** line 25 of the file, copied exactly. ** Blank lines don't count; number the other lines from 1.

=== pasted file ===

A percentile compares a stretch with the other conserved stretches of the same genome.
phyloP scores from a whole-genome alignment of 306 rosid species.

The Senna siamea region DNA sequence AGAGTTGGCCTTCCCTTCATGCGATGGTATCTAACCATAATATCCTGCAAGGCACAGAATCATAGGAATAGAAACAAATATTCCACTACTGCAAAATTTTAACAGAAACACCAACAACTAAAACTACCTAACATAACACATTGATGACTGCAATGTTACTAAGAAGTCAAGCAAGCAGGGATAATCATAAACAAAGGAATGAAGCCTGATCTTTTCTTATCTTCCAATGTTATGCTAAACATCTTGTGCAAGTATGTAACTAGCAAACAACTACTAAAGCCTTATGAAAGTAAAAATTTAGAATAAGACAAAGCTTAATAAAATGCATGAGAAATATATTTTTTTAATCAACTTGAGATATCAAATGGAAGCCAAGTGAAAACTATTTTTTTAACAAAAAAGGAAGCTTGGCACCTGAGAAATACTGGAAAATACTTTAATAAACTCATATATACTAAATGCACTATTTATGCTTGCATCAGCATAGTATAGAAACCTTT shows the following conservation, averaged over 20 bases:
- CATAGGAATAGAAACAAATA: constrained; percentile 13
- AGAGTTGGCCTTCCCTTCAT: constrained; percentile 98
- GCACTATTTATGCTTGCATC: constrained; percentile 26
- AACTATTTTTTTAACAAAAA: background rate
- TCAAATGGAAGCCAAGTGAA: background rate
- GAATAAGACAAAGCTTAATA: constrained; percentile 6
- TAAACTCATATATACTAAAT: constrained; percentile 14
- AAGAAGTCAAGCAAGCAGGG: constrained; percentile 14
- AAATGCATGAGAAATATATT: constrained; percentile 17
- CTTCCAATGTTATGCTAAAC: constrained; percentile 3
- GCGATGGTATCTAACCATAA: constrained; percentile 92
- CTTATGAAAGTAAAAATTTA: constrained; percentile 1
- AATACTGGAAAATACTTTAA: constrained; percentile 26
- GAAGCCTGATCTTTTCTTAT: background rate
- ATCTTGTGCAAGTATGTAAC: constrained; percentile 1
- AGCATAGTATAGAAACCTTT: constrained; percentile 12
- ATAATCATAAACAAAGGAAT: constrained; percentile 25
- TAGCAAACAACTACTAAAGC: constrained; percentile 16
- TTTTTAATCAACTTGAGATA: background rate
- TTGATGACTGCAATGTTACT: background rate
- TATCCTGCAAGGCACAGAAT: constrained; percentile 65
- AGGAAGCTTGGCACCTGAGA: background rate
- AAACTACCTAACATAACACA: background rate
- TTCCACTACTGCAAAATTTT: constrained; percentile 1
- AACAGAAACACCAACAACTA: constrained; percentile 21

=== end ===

- AGGAAGCTTGGCACCTGAGA: background rate